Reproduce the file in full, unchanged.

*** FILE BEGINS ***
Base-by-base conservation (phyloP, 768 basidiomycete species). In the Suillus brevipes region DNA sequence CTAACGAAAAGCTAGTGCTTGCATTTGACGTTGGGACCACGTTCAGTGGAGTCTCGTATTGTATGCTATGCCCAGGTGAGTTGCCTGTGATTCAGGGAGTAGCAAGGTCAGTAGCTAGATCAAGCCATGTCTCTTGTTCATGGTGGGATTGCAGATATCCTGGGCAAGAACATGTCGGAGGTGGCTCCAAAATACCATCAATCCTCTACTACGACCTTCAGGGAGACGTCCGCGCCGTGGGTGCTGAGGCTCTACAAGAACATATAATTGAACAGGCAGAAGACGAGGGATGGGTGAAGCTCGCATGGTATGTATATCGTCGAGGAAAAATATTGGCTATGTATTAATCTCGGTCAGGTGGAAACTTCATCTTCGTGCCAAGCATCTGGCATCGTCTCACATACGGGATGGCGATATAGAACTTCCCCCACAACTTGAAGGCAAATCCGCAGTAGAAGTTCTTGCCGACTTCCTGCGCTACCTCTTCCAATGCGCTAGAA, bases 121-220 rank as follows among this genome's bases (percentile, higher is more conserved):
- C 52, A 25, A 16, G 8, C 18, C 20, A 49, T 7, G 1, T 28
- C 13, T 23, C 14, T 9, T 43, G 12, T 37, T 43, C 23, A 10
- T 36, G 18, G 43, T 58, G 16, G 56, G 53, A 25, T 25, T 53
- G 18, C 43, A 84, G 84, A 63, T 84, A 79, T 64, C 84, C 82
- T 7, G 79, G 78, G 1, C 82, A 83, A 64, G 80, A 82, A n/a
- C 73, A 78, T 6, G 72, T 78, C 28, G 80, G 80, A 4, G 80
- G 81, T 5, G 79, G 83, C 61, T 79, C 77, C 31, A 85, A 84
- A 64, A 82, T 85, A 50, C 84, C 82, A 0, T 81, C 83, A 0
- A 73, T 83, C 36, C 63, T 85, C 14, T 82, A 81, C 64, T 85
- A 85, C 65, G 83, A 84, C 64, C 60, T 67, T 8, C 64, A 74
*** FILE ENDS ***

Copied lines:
Base-by-base conservation (phyloP, 768 basidiomycete species). In the Suillus brevipes region DNA sequence CTAACGAAAAGCTAGTGCTTGCATTTGACGTTGGGACCACGTTCAGTGGAGTCTCGTATTGTATGCTATGCCCAGGTGAGTTGCCTGTGATTCAGGGAGTAGCAAGGTCAGTAGCTAGATCAAGCCATGTCTCTTGTTCATGGTGGGATTGCAGATATCCTGGGCAAGAACATGTCGGAGGTGGCTCCAAAATACCATCAATCCTCTACTACGACCTTCAGGGAGACGTCCGCGCCGTGGGTGCTGAGGCTCTACAAGAACATATAATTGAACAGGCAGAAGACGAGGGATGGGTGAAGCTCGCATGGTATGTATATCGTCGAGGAAAAATATTGGCTATGTATTAATCTCGGTCAGGTGGAAACTTCATCTTCGTGCCAAGCATCTGGCATCGTCTCACATACGGGATGGCGATATAGAACTTCCCCCACAACTTGAAGGCAAATCCGCAGTAGAAGTTCTTGCCGACTTCCTGCGCTACCTCTTCCAATGCGCTAGAA, bases 121-220 rank as follows among this genome's bases (percentile, higher is more conserved):
- C 52, A 25, A 16, G 8, C 18, C 20, A 49, T 7, G 1, T 28
- C 13, T 23, C 14, T 9, T 43, G 12, T 37, T 43, C 23, A 10
- T 36, G 18, G 43, T 58, G 16, G 56, G 53, A 25, T 25, T 53
- G 18, C 43, A 84, G 84, A 63, T 84, A 79, T 64, C 84, C 82
- T 7, G 79, G 78, G 1, C 82, A 83, A 64, G 80, A 82, A n/a
- C 73, A 78, T 6, G 72, T 78, C 28, G 80, G 80, A 4, G 80
- G 81, T 5, G 79, G 83, C 61, T 79, C 77, C 31, A 85, A 84
- A 64, A 82, T 85, A 50, C 84, C 82, A 0, T 81, C 83, A 0
- A 73, T 83, C 36, C 63, T 85, C 14, T 82, A 81, C 64, T 85
- A 85, C 65, G 83, A 84, C 64, C 60, T 67, T 8, C 64, A 74